• Open Caching: Not to be confused with the Open Caching Network, Open Caching is a listing site owned by Garmin. It features forums, smartphone apps, and a searchable cache database for users. The site is open to anyone, and the database and improvements to the site are largely determined by its users.
  • Open Caching Network (US): Opencaching.us is designed to be an effective non-profit alternative to existing geocaching sites. The site was created entirely by volunteers working together for free to provide a resource for geocachers and to further the sport.
  • NaviCache: NaviCache is another free listing site which provides caches, forums, and general geocaching information for its users. The Site also provides a photo gallery and personal profiles for members.

Getting Started:

After you have chosen a cache listing provider, you will want to log in to the site and begin looking for caches. Most sites allow you to search by location for caches in your area.

When you are searching for your first cache you should look for something with a lower difficulty rating. Most sites will provide cache types, difficulty, size, and even terrain difficulty. You will want to look for a standard cache, and normal size (not a micro or nano).

Once you have found a local cache that you wish to try out, you will want to write down the address, coordinates, and any hints or additional information given. If you want extra help, or if you are having trouble finding the cache, you can look at comments on the cache at the bottom of the page – sometimes they offer additional hints or help. If you have a smartphone with web access you can access the site from the cache location, but you will still want to write down the information in case you cannot get cell phone reception in the area.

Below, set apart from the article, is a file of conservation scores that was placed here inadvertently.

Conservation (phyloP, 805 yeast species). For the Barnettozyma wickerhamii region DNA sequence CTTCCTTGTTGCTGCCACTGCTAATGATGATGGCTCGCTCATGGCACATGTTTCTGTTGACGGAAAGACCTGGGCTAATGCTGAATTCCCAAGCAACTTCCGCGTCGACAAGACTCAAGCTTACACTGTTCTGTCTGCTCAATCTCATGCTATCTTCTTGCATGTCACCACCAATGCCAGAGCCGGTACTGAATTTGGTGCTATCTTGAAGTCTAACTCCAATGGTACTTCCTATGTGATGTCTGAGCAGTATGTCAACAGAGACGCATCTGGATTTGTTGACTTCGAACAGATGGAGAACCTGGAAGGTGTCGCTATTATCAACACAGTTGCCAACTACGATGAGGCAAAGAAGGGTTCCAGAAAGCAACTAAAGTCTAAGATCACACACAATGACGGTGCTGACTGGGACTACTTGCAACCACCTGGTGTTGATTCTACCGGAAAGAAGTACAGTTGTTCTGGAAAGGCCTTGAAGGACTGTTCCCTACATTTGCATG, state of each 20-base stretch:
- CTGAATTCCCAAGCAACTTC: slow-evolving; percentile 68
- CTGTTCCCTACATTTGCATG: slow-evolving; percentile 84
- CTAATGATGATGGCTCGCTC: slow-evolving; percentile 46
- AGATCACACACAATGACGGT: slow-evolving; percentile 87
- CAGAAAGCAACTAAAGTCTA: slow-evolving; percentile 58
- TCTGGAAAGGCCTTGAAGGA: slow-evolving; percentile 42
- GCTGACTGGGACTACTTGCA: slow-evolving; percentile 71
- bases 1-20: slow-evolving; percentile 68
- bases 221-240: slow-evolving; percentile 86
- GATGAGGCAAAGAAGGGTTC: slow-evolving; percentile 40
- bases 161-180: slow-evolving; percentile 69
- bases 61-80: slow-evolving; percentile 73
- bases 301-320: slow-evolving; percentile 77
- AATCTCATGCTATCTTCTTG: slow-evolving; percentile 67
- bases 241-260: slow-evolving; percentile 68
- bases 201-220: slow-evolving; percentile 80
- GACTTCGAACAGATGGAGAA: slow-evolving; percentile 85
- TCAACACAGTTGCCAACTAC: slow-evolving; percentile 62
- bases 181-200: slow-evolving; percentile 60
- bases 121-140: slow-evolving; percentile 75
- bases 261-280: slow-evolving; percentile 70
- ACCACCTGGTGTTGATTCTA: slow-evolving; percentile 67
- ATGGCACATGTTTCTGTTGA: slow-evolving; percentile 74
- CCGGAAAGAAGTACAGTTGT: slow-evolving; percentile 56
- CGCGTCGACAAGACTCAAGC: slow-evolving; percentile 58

Heading Out

After you have chosen a cache, you will want to either look up driving directions to the cache and either write them down or print them out. Before setting out make sure to dress appropriately for the weather and location you are heading to. Make sure you have a pencil or pen for leaving your name and the date behind, and something to leave behind if you plan on taking an item from a standard cache.

Finding the cache

Once you have arrived at the cache location you will begin by taking out your GPS device and heading to the coordinates of the cache.

Once you have reached the coordinates for the cache the hunt truly begins. The cache will almost never be directly on top of the coordinates; the cache will usually be found within a 20-foot radius. The cache could be farther away though, depending on how accurate the cache’s creator’s GPS was, or how accurate yours is.